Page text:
Wallander passed the turn-off to Kaseberga. He would be there soon. He thought about the task that lay before him. One evening in May, he and Gertrud had taken a long walk along the tractor paths that wound their way along the edges of the linseed fields. She had told him that she no longer wanted to live there. It was starting to get too lonely.

'I don't want to live there so long that he starts to haunt me,' she had said.

Instinctively, he knew what she meant. He would probably have reacted the same way. They walked between the fields and she asked for his help in selling the house. There was no hurry; it could wait until the summer's end, but she wanted to move out before the autumn. Her sister was recently widowed and lived outside the town of Rynge, and she wanted to move there.

Now the time had come. Wallander had taken the day off. At 9 a.m. an estate agent would come out from Ystad, and together they would settle on a reasonable selling price. Before that, Wallander and Gertrud would go through the last few boxes of his father's belongings. They had finished packing the week before. Martinsson, one of his colleagues, came out with a trailer and they made several trips to the dump outside Hedeskoga. Wallander experienced a growing sense of unease. It seemed to him that the remnants of a person's life inevitably ended up at the nearest dump.

All that was left of his father now - aside from the memories - were some photographs, five paintings, and a few boxes of old letters and papers. Nothing more. His life was over and completely accounted for.

Wallander turned down the road leading to his father's house. He caught a glimpse of Gertrud waiting in the yard. To his surprise he saw that she was wearing the same dress she had worn at their wedding. He immediately felt a lump in his throat. For Gertrud, this was a moment of solemnity. She was leaving her home.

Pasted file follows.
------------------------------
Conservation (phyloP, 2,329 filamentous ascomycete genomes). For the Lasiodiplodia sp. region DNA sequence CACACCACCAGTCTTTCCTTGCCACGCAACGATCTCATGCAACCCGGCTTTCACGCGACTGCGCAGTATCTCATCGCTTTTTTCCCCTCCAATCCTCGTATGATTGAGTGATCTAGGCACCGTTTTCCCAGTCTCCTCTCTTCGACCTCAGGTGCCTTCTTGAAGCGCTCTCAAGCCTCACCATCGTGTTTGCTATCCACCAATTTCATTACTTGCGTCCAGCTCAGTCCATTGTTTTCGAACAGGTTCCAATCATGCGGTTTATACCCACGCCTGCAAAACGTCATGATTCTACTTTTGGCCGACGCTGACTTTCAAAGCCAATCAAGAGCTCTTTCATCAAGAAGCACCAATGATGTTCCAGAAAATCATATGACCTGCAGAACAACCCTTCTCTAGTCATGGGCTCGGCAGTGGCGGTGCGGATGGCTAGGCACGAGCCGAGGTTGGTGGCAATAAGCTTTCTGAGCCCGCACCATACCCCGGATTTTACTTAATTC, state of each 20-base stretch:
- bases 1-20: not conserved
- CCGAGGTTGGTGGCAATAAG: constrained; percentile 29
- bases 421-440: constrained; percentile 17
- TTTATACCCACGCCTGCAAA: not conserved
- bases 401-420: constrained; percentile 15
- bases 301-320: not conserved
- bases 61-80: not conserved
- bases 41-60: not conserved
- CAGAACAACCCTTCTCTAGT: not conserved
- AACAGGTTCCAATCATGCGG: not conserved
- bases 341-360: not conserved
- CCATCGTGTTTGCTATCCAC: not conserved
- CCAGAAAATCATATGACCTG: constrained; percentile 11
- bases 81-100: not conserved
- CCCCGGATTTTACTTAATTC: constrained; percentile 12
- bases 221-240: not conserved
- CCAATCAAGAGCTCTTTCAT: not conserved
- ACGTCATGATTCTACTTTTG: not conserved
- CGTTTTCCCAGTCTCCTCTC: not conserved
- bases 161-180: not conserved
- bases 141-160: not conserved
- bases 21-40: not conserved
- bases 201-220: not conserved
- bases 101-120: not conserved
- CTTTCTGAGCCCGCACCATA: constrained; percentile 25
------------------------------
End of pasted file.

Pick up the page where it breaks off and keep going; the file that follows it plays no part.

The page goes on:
They drank coffee in the kitchen, where the doors to the cupboards stood ajar, revealing empty shelves. Gertrud's sister was coming to collect her today. Wallander would keep one key and give the other to the estate agent. Together they leafed through the contents of the two boxes. Among the old letters Wallander was surprised to find a pair of children's shoes that he seemed to remember from his childhood. Had his father saved them all these years?

He carried the boxes out to the car. When he closed the car door, he saw Gertrud on the steps. She smiled.

'There are five paintings left. You haven't forgotten about them, have you?'

Wallander shook his head. He walked towards his father's studio. The door was open. Although they had cleaned it, the smell of turpentine remained. The pot that his father had used for making his endless cups of coffee stood on the stove.

This may be the last time I am here, he thought. But unlike Gertrud, I haven't dressed up. I'm in my baggy old clothes. And if I hadn't been lucky I could be dead, like my father. Linda would have had to drive to the dump with what was left after me. And among my stuff she would find two paintings, one with a grouse painted in the foreground.